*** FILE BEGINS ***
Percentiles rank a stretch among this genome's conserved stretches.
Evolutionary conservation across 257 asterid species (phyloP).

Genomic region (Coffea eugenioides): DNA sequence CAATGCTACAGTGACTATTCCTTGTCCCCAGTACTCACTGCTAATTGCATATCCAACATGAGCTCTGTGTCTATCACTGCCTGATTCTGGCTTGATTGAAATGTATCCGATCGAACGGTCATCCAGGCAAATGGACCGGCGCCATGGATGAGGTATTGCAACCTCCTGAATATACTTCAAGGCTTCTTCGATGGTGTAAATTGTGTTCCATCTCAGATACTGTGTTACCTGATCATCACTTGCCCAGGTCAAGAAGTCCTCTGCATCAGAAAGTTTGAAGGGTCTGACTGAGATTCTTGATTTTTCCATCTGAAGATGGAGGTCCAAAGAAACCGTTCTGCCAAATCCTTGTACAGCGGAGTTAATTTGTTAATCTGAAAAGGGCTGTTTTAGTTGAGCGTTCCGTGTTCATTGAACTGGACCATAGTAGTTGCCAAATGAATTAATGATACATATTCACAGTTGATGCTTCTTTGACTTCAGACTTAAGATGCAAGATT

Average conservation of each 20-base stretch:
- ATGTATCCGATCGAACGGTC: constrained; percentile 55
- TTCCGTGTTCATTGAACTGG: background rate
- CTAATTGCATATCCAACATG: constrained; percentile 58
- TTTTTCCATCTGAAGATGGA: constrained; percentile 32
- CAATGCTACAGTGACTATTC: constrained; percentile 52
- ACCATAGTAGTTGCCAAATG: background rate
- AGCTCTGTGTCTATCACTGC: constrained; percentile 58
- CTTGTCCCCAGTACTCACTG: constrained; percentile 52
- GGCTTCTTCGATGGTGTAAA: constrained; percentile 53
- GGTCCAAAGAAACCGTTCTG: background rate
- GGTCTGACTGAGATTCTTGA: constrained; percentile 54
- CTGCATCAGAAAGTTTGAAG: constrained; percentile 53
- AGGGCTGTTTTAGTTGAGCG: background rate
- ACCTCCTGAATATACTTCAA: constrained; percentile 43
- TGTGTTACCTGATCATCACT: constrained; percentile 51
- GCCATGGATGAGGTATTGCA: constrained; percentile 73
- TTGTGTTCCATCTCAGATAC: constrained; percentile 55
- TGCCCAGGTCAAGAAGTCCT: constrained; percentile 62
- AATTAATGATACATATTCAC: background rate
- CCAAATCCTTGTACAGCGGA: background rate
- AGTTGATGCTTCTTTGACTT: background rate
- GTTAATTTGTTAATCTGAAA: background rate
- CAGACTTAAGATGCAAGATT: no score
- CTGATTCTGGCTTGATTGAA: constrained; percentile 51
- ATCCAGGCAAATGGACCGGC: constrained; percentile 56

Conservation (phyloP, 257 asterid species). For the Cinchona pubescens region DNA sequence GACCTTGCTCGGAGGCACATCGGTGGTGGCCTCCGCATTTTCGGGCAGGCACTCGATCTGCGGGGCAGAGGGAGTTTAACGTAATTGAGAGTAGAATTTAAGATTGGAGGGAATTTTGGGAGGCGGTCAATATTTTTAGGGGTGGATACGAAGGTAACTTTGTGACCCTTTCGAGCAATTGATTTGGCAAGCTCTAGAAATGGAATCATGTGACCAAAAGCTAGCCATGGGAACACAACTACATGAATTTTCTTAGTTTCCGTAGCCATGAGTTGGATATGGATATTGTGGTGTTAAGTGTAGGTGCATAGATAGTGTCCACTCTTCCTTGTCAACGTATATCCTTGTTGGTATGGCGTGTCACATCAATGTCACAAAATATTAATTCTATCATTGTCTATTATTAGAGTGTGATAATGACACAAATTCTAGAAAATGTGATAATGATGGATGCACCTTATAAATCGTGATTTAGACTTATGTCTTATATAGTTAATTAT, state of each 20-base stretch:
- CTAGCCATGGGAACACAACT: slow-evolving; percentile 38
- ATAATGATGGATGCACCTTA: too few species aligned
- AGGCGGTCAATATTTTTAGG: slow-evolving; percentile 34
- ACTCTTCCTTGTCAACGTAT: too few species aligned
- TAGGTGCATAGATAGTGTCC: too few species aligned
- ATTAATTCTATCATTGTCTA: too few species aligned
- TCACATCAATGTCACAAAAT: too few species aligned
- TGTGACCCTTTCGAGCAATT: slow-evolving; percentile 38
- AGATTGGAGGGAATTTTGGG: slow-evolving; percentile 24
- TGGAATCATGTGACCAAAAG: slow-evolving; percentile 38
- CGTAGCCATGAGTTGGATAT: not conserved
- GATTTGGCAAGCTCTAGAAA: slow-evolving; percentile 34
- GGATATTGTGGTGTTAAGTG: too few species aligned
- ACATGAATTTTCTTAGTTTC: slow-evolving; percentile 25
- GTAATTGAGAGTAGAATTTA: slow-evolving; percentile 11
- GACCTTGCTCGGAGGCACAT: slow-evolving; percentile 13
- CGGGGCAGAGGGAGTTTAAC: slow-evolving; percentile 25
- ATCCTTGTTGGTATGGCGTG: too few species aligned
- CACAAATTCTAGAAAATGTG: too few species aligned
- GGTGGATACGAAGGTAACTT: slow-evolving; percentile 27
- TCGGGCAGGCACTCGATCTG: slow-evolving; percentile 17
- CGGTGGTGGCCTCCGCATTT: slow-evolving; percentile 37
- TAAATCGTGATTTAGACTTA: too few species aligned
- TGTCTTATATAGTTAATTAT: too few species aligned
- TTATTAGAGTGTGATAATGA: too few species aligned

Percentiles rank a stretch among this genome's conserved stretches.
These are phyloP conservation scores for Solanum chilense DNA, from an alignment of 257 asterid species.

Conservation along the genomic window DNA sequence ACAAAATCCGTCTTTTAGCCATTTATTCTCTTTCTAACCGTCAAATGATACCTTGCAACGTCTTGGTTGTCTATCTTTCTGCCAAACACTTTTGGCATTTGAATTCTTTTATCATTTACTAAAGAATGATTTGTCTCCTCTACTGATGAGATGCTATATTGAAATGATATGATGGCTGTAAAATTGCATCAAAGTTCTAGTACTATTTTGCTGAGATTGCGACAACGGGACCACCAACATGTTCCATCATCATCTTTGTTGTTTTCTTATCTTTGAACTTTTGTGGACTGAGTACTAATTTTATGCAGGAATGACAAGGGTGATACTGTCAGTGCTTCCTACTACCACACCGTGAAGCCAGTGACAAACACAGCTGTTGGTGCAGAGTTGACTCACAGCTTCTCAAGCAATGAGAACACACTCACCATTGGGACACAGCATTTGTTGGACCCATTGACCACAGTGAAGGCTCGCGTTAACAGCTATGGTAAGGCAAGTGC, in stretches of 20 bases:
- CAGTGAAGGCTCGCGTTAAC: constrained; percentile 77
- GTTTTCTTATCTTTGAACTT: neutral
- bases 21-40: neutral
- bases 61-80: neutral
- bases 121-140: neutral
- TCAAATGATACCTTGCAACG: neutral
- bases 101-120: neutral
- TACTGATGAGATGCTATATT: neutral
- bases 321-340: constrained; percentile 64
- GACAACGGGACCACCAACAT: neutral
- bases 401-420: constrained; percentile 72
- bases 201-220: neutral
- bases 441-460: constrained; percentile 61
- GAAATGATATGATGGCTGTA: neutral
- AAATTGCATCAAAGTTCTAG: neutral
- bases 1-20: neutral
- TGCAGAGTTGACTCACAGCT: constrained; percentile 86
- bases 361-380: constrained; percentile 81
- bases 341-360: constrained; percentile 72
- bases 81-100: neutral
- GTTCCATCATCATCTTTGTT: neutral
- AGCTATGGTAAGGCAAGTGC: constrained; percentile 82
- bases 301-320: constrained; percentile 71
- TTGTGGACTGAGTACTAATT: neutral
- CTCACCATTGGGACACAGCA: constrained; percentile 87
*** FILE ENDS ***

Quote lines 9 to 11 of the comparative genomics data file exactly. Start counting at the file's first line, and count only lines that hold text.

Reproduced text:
- CAATGCTACAGTGACTATTC: constrained; percentile 52
- ACCATAGTAGTTGCCAAATG: background rate
- AGCTCTGTGTCTATCACTGC: constrained; percentile 58